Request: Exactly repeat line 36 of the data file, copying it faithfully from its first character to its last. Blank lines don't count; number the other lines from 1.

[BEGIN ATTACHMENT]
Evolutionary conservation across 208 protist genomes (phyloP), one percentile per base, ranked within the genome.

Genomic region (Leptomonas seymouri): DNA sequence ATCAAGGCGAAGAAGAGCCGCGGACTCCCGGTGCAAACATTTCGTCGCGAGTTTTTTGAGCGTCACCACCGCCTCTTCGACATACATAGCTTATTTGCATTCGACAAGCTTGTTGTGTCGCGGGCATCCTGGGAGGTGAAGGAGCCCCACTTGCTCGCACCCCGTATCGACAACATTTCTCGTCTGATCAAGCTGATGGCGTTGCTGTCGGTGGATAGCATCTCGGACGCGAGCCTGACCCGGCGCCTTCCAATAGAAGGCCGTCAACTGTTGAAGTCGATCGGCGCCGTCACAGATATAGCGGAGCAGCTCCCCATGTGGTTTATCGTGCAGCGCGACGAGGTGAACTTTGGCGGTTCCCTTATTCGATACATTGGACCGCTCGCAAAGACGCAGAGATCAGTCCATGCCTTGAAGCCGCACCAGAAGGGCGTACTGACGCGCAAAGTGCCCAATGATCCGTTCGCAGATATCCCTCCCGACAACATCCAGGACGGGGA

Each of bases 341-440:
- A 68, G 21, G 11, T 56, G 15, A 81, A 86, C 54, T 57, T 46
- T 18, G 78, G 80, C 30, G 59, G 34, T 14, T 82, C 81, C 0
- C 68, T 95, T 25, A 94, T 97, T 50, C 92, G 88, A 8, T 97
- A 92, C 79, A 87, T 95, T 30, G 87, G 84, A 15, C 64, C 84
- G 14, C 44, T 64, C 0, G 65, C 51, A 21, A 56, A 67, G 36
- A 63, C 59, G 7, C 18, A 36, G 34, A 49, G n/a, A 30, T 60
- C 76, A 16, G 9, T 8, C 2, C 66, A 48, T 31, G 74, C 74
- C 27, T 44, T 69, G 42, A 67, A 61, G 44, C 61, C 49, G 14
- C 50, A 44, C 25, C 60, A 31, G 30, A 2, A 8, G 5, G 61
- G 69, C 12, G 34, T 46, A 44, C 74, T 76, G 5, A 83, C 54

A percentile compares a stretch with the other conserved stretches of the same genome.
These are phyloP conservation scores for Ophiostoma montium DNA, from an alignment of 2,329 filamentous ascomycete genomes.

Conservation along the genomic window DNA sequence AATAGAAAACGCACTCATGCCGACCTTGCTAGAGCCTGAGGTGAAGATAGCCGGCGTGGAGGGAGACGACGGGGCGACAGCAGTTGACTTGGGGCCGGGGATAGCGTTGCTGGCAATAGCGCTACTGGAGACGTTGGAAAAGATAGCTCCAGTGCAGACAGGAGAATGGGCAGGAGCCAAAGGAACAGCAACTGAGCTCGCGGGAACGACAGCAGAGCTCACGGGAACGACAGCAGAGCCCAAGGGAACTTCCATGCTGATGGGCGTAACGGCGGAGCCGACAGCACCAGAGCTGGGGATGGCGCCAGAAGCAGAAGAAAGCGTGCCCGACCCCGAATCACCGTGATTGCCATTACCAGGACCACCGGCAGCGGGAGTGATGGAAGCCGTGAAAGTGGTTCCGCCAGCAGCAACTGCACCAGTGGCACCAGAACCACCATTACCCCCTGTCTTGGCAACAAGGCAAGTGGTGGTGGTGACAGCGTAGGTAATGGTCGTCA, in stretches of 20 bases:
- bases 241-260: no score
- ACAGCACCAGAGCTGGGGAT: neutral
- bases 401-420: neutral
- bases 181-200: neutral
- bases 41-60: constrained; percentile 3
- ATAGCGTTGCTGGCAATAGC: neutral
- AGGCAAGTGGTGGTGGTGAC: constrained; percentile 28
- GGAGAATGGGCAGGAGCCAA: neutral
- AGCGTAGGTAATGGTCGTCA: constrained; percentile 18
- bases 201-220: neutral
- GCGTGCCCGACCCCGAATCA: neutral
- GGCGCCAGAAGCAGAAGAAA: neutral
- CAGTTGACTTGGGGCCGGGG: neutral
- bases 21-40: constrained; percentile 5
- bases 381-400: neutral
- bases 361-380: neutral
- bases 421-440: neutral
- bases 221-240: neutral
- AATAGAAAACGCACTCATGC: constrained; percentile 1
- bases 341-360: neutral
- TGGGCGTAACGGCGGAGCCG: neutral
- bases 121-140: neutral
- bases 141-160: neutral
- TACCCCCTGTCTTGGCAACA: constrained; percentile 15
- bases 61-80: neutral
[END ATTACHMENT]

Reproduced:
- bases 341-360: neutral